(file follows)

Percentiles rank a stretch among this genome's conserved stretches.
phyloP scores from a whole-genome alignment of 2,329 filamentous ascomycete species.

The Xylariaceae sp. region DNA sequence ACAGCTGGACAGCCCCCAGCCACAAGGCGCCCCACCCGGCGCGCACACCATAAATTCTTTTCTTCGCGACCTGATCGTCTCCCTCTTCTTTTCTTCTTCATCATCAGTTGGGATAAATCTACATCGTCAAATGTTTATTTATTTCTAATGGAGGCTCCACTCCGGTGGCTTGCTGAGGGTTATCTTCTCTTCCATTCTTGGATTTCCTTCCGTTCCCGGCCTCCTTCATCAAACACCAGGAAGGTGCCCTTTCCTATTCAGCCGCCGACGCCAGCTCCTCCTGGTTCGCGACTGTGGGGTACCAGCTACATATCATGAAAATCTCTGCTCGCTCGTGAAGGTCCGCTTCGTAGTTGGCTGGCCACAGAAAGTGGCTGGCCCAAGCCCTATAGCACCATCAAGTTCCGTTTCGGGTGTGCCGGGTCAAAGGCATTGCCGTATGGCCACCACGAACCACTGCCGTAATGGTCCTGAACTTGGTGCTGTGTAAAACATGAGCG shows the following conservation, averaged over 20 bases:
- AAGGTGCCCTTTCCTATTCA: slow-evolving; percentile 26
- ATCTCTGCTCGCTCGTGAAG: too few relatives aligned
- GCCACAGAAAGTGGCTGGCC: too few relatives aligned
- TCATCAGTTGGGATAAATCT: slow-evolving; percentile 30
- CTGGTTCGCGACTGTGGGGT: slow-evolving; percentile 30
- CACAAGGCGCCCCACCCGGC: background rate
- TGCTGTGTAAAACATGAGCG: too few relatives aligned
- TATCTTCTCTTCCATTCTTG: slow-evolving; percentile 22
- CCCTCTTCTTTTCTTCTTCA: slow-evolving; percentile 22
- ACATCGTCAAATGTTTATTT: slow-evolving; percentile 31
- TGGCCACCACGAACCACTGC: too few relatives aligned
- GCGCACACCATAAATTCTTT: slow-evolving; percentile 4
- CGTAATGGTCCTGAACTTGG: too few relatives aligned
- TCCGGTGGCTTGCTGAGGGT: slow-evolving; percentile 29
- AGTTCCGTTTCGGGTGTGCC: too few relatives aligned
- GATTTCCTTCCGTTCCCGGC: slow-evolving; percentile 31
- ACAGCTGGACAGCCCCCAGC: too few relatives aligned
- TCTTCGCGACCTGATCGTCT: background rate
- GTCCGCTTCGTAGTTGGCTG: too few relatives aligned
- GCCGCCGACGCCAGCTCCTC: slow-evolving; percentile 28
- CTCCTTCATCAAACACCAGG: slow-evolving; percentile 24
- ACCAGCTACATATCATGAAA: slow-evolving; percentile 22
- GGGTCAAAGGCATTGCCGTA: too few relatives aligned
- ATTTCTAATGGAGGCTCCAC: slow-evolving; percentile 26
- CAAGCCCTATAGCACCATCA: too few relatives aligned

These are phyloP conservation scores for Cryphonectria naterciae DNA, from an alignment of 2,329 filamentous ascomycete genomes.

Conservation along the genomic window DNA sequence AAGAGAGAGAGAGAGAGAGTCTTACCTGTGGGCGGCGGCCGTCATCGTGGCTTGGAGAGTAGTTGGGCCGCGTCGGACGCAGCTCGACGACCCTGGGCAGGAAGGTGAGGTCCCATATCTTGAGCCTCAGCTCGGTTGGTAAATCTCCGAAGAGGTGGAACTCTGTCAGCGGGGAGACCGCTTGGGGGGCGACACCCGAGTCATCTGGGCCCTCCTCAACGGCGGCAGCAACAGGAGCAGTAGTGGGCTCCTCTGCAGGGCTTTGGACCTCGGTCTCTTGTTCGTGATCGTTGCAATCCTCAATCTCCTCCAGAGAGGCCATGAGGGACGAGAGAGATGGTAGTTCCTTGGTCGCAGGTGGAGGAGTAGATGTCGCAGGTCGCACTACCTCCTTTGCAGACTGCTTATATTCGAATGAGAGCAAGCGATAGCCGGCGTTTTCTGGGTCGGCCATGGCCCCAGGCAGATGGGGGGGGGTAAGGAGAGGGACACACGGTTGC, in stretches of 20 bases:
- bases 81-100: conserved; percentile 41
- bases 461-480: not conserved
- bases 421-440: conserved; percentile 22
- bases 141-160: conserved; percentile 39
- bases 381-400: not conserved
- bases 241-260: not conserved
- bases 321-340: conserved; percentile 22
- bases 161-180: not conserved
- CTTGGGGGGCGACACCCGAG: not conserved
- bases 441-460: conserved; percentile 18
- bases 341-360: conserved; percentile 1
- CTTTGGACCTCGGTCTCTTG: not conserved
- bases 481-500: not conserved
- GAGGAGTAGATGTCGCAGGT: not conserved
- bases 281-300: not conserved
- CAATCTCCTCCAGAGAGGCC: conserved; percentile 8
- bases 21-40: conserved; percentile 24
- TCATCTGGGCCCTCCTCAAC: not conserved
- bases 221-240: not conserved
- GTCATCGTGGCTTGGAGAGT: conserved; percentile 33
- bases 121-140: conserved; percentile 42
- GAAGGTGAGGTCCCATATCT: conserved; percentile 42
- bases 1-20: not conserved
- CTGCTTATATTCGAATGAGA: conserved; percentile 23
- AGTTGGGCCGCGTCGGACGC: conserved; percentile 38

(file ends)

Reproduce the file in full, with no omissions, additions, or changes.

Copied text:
Percentiles rank a stretch among this genome's conserved stretches.
phyloP scores from a whole-genome alignment of 2,329 filamentous ascomycete species.

The Xylariaceae sp. region DNA sequence ACAGCTGGACAGCCCCCAGCCACAAGGCGCCCCACCCGGCGCGCACACCATAAATTCTTTTCTTCGCGACCTGATCGTCTCCCTCTTCTTTTCTTCTTCATCATCAGTTGGGATAAATCTACATCGTCAAATGTTTATTTATTTCTAATGGAGGCTCCACTCCGGTGGCTTGCTGAGGGTTATCTTCTCTTCCATTCTTGGATTTCCTTCCGTTCCCGGCCTCCTTCATCAAACACCAGGAAGGTGCCCTTTCCTATTCAGCCGCCGACGCCAGCTCCTCCTGGTTCGCGACTGTGGGGTACCAGCTACATATCATGAAAATCTCTGCTCGCTCGTGAAGGTCCGCTTCGTAGTTGGCTGGCCACAGAAAGTGGCTGGCCCAAGCCCTATAGCACCATCAAGTTCCGTTTCGGGTGTGCCGGGTCAAAGGCATTGCCGTATGGCCACCACGAACCACTGCCGTAATGGTCCTGAACTTGGTGCTGTGTAAAACATGAGCG shows the following conservation, averaged over 20 bases:
- AAGGTGCCCTTTCCTATTCA: slow-evolving; percentile 26
- ATCTCTGCTCGCTCGTGAAG: too few relatives aligned
- GCCACAGAAAGTGGCTGGCC: too few relatives aligned
- TCATCAGTTGGGATAAATCT: slow-evolving; percentile 30
- CTGGTTCGCGACTGTGGGGT: slow-evolving; percentile 30
- CACAAGGCGCCCCACCCGGC: background rate
- TGCTGTGTAAAACATGAGCG: too few relatives aligned
- TATCTTCTCTTCCATTCTTG: slow-evolving; percentile 22
- CCCTCTTCTTTTCTTCTTCA: slow-evolving; percentile 22
- ACATCGTCAAATGTTTATTT: slow-evolving; percentile 31
- TGGCCACCACGAACCACTGC: too few relatives aligned
- GCGCACACCATAAATTCTTT: slow-evolving; percentile 4
- CGTAATGGTCCTGAACTTGG: too few relatives aligned
- TCCGGTGGCTTGCTGAGGGT: slow-evolving; percentile 29
- AGTTCCGTTTCGGGTGTGCC: too few relatives aligned
- GATTTCCTTCCGTTCCCGGC: slow-evolving; percentile 31
- ACAGCTGGACAGCCCCCAGC: too few relatives aligned
- TCTTCGCGACCTGATCGTCT: background rate
- GTCCGCTTCGTAGTTGGCTG: too few relatives aligned
- GCCGCCGACGCCAGCTCCTC: slow-evolving; percentile 28
- CTCCTTCATCAAACACCAGG: slow-evolving; percentile 24
- ACCAGCTACATATCATGAAA: slow-evolving; percentile 22
- GGGTCAAAGGCATTGCCGTA: too few relatives aligned
- ATTTCTAATGGAGGCTCCAC: slow-evolving; percentile 26
- CAAGCCCTATAGCACCATCA: too few relatives aligned

These are phyloP conservation scores for Cryphonectria naterciae DNA, from an alignment of 2,329 filamentous ascomycete genomes.

Conservation along the genomic window DNA sequence AAGAGAGAGAGAGAGAGAGTCTTACCTGTGGGCGGCGGCCGTCATCGTGGCTTGGAGAGTAGTTGGGCCGCGTCGGACGCAGCTCGACGACCCTGGGCAGGAAGGTGAGGTCCCATATCTTGAGCCTCAGCTCGGTTGGTAAATCTCCGAAGAGGTGGAACTCTGTCAGCGGGGAGACCGCTTGGGGGGCGACACCCGAGTCATCTGGGCCCTCCTCAACGGCGGCAGCAACAGGAGCAGTAGTGGGCTCCTCTGCAGGGCTTTGGACCTCGGTCTCTTGTTCGTGATCGTTGCAATCCTCAATCTCCTCCAGAGAGGCCATGAGGGACGAGAGAGATGGTAGTTCCTTGGTCGCAGGTGGAGGAGTAGATGTCGCAGGTCGCACTACCTCCTTTGCAGACTGCTTATATTCGAATGAGAGCAAGCGATAGCCGGCGTTTTCTGGGTCGGCCATGGCCCCAGGCAGATGGGGGGGGGTAAGGAGAGGGACACACGGTTGC, in stretches of 20 bases:
- bases 81-100: conserved; percentile 41
- bases 461-480: not conserved
- bases 421-440: conserved; percentile 22
- bases 141-160: conserved; percentile 39
- bases 381-400: not conserved
- bases 241-260: not conserved
- bases 321-340: conserved; percentile 22
- bases 161-180: not conserved
- CTTGGGGGGCGACACCCGAG: not conserved
- bases 441-460: conserved; percentile 18
- bases 341-360: conserved; percentile 1
- CTTTGGACCTCGGTCTCTTG: not conserved
- bases 481-500: not conserved
- GAGGAGTAGATGTCGCAGGT: not conserved
- bases 281-300: not conserved
- CAATCTCCTCCAGAGAGGCC: conserved; percentile 8
- bases 21-40: conserved; percentile 24
- TCATCTGGGCCCTCCTCAAC: not conserved
- bases 221-240: not conserved
- GTCATCGTGGCTTGGAGAGT: conserved; percentile 33
- bases 121-140: conserved; percentile 42
- GAAGGTGAGGTCCCATATCT: conserved; percentile 42
- bases 1-20: not conserved
- CTGCTTATATTCGAATGAGA: conserved; percentile 23
- AGTTGGGCCGCGTCGGACGC: conserved; percentile 38